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Report highlights cost of unmet demand for disability support services
The estimated cost to governments of meeting unmet demand for disability support services in Australia is $294 million, according to a report released today by the Australian Institute of Health and Welfare.
Institute Director Dr Richard Madden said that this compared with around $1.5 billion spent by governments in 1995-96 under the Commonwealth/State Disability Agreement.
Dr Madden said that the unmet demand figures were conservative: ??Employment services for people with a disability are not included. Neither are children aged under 5, because information on severity of handicap of children this young is not available.
'Also, groups were excluded if there was any doubt about the demand in a subgroup of that group. For instance, some people said that they had not obtained a formal service because they didn't know the services existed - some of this group could well be considered to have unmet demand, but they were not included in the estimates because they had not asked for the service.'
The report, Demand for disability support services in Australia: size, cost and growth, was commissioned by the Commonwealth and the States and Territories to provide information on services funded under the Commonwealth/State Disability Agreement. The information is intended to help ongoing negotiations surrounding renewal of this Agreement.
The study reports that in 1996 there were an estimated 368,300 Australians (5-64 years) needing ongoing assistance with self-care, mobility or verbal communication.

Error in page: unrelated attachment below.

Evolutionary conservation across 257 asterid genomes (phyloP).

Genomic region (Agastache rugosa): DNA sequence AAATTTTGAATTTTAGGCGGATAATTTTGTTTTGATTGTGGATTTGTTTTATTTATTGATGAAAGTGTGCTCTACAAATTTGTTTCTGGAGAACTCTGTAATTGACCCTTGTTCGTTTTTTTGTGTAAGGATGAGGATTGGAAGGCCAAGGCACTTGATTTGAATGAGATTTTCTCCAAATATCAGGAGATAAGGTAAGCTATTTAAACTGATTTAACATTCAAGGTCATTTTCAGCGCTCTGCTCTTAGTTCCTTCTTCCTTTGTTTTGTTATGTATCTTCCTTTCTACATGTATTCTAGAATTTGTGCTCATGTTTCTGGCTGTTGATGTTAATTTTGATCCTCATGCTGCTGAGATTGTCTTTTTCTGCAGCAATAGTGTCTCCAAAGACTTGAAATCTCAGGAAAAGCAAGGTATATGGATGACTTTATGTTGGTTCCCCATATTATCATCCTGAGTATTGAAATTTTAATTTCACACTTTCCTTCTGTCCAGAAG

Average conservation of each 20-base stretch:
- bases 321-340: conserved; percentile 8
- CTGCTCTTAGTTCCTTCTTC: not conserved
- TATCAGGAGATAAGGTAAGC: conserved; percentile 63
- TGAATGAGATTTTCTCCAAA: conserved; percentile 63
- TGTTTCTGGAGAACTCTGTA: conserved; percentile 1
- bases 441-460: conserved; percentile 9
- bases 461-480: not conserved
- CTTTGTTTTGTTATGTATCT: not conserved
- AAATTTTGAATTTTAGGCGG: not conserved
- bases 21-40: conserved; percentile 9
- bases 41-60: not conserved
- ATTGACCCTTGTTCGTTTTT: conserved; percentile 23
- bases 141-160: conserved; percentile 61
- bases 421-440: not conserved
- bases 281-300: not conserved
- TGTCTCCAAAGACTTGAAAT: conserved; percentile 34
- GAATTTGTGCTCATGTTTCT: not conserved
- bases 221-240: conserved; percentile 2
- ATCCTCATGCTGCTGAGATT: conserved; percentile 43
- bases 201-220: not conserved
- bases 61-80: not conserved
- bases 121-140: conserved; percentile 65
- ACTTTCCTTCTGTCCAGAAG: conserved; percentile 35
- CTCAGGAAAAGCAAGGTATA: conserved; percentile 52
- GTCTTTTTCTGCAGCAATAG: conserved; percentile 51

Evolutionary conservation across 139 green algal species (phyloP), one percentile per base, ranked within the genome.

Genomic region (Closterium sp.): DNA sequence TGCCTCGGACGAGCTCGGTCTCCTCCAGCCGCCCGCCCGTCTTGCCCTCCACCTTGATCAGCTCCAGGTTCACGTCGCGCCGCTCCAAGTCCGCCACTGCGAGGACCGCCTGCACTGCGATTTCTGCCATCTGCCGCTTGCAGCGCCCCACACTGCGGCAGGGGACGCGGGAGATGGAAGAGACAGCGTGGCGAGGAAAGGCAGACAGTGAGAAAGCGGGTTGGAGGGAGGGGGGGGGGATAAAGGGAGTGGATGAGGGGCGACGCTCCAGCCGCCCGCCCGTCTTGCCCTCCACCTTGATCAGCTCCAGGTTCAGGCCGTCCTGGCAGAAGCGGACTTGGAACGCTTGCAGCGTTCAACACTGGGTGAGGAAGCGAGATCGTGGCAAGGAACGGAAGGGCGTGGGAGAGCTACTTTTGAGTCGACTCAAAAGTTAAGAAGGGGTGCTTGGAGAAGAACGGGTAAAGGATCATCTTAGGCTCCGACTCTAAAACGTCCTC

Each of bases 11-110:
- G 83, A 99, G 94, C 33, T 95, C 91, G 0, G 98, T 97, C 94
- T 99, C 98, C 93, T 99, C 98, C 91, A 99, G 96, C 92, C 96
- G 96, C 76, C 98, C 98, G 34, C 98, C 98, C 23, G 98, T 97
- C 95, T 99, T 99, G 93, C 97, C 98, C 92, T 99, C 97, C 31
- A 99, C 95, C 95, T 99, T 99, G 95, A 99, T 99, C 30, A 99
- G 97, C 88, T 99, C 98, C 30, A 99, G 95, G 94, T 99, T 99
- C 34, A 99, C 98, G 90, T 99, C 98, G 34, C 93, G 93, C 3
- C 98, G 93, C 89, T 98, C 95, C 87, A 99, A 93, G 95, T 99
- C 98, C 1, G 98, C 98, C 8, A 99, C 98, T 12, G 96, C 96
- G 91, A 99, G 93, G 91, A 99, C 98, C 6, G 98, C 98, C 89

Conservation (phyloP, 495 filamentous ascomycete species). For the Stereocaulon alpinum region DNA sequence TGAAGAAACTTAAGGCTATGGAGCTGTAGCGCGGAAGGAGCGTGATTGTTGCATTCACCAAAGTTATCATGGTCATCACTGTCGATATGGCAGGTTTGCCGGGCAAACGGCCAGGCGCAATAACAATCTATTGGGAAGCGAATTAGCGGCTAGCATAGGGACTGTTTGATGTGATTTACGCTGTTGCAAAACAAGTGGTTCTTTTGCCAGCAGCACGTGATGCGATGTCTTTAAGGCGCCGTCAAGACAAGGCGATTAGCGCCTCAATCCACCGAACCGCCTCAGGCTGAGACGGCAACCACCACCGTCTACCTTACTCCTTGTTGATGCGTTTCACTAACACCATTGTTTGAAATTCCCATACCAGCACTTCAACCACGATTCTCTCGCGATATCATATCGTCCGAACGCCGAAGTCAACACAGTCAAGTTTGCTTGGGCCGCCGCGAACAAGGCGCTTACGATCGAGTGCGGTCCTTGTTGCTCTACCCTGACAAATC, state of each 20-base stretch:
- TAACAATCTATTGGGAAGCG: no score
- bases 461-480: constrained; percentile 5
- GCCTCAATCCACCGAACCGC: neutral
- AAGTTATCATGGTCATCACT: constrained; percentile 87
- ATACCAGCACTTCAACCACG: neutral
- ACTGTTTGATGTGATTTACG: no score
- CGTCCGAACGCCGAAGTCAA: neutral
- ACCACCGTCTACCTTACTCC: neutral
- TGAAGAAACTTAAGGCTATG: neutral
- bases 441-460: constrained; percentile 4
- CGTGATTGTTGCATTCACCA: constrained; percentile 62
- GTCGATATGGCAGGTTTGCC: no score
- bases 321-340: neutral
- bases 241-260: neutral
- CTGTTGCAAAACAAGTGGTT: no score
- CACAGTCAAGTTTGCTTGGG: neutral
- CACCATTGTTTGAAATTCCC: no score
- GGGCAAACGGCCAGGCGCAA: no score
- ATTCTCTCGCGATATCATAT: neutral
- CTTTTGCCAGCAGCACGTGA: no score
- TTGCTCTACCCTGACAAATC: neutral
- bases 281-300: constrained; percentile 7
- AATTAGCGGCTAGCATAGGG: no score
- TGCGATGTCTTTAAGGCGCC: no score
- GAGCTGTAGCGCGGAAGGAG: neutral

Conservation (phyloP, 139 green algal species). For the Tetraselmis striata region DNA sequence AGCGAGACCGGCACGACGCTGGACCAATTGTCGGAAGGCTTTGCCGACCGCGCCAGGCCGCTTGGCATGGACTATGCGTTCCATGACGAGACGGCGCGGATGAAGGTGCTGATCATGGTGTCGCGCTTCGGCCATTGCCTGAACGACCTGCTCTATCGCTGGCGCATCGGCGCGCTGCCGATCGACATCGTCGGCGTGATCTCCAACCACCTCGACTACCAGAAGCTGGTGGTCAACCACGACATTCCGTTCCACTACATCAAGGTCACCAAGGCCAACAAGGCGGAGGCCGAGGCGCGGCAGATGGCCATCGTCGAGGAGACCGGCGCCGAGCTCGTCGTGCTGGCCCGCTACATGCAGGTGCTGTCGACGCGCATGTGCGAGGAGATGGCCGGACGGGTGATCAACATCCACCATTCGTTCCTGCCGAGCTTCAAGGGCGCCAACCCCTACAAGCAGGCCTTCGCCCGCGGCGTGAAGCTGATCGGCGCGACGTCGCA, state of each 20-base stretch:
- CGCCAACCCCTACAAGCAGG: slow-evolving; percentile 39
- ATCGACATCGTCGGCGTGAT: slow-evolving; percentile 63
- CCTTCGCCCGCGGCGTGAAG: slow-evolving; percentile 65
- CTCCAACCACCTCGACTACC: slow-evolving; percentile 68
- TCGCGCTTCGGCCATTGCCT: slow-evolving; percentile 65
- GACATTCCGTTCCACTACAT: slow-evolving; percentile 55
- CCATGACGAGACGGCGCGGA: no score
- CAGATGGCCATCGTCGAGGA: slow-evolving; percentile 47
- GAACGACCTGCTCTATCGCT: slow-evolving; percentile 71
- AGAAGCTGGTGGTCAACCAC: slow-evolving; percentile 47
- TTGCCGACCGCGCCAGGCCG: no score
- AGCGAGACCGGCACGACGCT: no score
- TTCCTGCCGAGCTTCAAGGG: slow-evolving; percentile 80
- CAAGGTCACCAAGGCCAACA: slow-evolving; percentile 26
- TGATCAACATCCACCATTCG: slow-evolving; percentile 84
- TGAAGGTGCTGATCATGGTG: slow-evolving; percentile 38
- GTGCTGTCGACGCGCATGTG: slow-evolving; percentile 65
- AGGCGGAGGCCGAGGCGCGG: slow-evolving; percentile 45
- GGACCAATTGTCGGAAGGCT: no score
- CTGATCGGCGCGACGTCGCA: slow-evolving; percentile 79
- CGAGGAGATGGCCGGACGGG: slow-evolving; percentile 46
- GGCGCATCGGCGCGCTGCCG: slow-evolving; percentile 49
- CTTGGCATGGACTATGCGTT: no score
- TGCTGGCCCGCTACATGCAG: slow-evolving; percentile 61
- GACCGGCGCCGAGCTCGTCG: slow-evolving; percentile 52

Of these, 13,400 had an unmet demand for accommodation, support or respite services. Services of this kind reached around 66,700 people in 1995-96.
An additional 12,000 places in day programs were also estimated to be needed. About 65,000 people used day program places in 1995-96.
Dr Madden said that while both figures were of high importance, the day programs demand figure was the more surprising.
'We suspect that this is partly a reflection of the demands placed on families when children with disabilities leave school and are at home full-time because employment may not be a realistic option. Then there are older people with disabilities who are not able to find employment or who are not in the labour force, and so need a daytime activity.'
The report foreshadows a 9.9% increase over the next six years in the number of people aged 5-64 years with disabilities and ongoing support needs. This will increase pressure on services and carers.